Artificial cranial deformation
Artificial cranial deformation, head flattening, or head binding is a form of body alteration in which the skull of a human being is intentionally deformed. It is done by distorting the normal growth of a child's skull by applying force. Flat shapes, elongated ones (produced by binding between two pieces of wood), rounded ones (binding in cloth) and conical ones are among those chosen. It is typically carried out on an infant, as the skull is most pliable at this time. In a typical case, headbinding begins approximately a month after birth and continues for about six months.
Intentional head moulding producing extreme cranial deformations was once commonly practised in a number of cultures widely separated geographically and chronologically, and so was probably independently invented more than once. It still occurs today in a few places, like Vanuatu.
Early examples of intentional human cranial deformation predate written history and date back to 45,000 BC in Neanderthal skulls, and to the Proto-Neolithic Homo sapiens component (12th millennium BC) from Shanidar Cave in Iraq. It occurred among Neolithic peoples in Southwest Asia.
In the Old World, Huns and Alans are also known to have practised similar cranial deformation. In Late Antiquity (AD 300-600), the East Germanic tribes who were ruled by the Huns, adopted this custom (Gepids, Ostrogoths, Heruli, Rugii and Burgundians). In western Germanic tribes, artificial skull deformations have rarely been found.
In the Americas the Maya, Inca, and certain tribes of North American natives performed the custom. In North America the practice was especially known among the Chinookan tribes of the Northwest and the Choctaw of the Southeast. The Native American group known as the Flathead did not in fact practise head flattening, but were named as such in contrast to other Salishan people who used skull modification to make the head appear rounder. However, other tribes, including the Choctaw, Chehalis, and Nooksack Indians, did practise head flattening by strapping the infant's head to a cradleboard. The Lucayan people of the Bahamas practised it. The practice was also known among the Australian Aborigines.
Friedrich Ratzel in The History of Mankind reported in 1896 that deformation of the skull, both by flattening it behind and elongating it towards the vertex, was found in isolated instances in Tahiti, Samoa, Hawaii, and the Paumotu group and occurring most frequently on Mallicollo in the New Hebrides (today Malakula, Vanuatu), where the skull was squeezed extraordinarily flat.
In the region of Toulouse (France), these cranial deformations persisted sporadically up until the early twentieth century; however, rather than being intentionally produced as with some earlier European cultures, Toulousian Deformation seemed to have been the unwanted result of an ancient medical practice among the French peasantry known as bandeau, in which a baby's head was tightly wrapped and padded in order to protect it from impact and accident shortly after birth; in fact, many of the early modern observers of the deformation were recorded as pitying these peasant children, whom they believed to have been lowered in intelligence due to the persistence of old European customs.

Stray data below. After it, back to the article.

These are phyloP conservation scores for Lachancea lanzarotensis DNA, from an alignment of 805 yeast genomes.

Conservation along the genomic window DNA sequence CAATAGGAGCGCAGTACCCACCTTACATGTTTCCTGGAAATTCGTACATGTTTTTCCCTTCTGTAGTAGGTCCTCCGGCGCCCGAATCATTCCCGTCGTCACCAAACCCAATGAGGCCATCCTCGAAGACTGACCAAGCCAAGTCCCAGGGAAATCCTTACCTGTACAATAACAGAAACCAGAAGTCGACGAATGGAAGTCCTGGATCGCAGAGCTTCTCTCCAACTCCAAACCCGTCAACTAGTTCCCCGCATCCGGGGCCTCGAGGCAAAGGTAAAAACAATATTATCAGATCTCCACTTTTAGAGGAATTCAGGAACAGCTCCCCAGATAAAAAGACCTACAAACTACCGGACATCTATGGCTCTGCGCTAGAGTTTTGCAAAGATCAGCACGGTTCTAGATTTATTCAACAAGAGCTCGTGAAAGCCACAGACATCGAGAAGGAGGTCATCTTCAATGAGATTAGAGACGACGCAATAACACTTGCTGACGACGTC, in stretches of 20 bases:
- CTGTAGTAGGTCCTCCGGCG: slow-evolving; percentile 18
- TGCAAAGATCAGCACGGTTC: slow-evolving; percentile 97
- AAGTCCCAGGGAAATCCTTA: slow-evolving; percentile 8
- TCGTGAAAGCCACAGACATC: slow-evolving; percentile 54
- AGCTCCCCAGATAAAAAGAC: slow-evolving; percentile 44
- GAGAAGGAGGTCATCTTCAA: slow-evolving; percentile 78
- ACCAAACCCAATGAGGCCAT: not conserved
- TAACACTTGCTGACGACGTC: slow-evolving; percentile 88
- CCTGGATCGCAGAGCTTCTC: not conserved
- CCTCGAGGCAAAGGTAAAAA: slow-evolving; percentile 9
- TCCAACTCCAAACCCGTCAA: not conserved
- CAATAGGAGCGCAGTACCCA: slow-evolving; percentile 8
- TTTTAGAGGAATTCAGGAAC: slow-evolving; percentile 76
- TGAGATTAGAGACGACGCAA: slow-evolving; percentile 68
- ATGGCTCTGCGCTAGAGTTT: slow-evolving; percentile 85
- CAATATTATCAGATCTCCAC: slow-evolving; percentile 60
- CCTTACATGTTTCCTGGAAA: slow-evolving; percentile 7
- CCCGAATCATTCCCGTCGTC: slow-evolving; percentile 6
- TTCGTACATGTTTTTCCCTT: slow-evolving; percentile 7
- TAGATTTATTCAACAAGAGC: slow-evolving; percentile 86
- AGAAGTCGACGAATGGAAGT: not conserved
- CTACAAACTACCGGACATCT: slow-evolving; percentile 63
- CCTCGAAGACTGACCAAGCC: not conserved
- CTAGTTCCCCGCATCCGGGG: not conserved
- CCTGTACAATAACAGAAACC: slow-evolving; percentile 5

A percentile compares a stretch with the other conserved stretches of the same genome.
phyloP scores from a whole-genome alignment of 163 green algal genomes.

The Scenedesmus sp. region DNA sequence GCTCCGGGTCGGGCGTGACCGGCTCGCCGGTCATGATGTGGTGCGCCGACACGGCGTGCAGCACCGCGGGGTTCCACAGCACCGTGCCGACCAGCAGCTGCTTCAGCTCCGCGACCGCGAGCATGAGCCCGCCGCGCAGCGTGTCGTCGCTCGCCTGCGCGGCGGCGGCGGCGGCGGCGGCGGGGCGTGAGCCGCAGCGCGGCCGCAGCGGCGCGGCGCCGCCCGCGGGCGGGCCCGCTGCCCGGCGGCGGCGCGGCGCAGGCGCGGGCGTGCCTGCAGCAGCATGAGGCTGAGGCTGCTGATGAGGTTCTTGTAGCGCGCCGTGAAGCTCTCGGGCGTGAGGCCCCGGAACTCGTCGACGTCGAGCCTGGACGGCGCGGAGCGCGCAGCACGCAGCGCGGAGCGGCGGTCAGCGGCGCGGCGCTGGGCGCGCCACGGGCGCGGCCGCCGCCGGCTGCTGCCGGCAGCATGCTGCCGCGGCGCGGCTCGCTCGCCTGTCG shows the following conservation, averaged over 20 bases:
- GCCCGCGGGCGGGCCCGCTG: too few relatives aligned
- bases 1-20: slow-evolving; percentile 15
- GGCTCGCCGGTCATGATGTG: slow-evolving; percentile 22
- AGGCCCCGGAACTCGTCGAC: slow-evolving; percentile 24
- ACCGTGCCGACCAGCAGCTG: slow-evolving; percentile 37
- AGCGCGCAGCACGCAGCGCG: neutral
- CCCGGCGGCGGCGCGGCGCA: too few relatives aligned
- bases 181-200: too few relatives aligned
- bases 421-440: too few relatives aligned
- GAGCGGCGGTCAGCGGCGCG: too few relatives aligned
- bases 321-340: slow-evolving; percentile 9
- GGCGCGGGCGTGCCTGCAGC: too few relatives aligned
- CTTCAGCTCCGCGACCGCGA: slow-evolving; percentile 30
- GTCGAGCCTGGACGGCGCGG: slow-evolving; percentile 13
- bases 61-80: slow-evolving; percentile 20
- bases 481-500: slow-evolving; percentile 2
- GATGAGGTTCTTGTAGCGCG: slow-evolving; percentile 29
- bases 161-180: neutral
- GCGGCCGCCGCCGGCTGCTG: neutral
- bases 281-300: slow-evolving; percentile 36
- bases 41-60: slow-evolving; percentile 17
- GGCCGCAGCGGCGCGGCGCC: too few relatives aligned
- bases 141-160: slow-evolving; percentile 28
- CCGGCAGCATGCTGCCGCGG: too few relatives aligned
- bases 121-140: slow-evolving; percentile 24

Methods and types
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Deformation usually begins just after birth for the next couple of years until the desired shape has been reached or the child rejects the apparatus (Dingwall, 1931; Trinkaus, 1982; Anton and Weinstein, 1999).
There is no established classification system of cranial deformations. Many scientists have developed their own classification systems, but they have not agreed on a single classification for all forms that are seen (Hoshower et al., 1995).
In Europe and Asia, three main types of artificial cranial deformation have been defined by E.V. Zhirov (1941, p. 82):
Cranial deformation was probably performed to signify group affiliation, or to demonstrate social status. This may have played a key role in Maya society. It could be aimed at creating a skull shape which is aesthetically more pleasing or associated with desirable attributes. For example, in the Nahai-speaking area of Tomman Island and the south south-western Malakulan (Australasia), a person with an elongated head is thought to be more intelligent, of higher status, and closer to the world of the spirits
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There is no statistically significant difference in cranial capacity between artificially deformed skulls and normal skulls in Peruvian samples.
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- Janot, F, Strazielle, C, Awazu Pereira Da Silva, M, Cussenot, O (1993). Adaptation of facial architecture in the Toulouse deformity. Surgical and Radiologic Anatomy, 0930-1038, http://dx.doi.org/10.1007/BF01629867
- "Chapter II : Later Artificial Cranial Deformation in Europe". Bioanth.org. Retrieved 2014-03-05.
- Gerszten and Gerszten, 1995; Hoshower et al., 1995; Tubbs, Salter, and Oaks, 2006.
- Gerszten and Gerszten, 1995
- Martin Frieß, Michel Baylac (2003). "Exploring artificial cranial deformation using elliptic Fourier analysis of procrustes aligned outlines" 122 (1). American Journal of Physical Anthropology. p. 18. Retrieved 2014-03-05.
- Ellen FitzSimmons, Jack H. Prost, Sharon Peniston, "Infant Head Molding, A Cultural Practice", Arch Fam Med, Vol 7, Jan/Feb 1998
- Adebonojo, F. O., "Infant head shaping". JAMA, 1991;265:1179.
- Henshen F. The Human Skull: A Cultural History . New York, NY: Frederick A Praeger, 1966
|Wikimedia Commons has media related to Artificial cranial deformation.|
- A short discussion of cranial deformation[dead link]
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- Reconstruction of an Ostrogoth woman from a skull (intentionally deformed), discovered in Globasnitz (Carinthia, Austria) : , , , , .
- Elongated Skull Project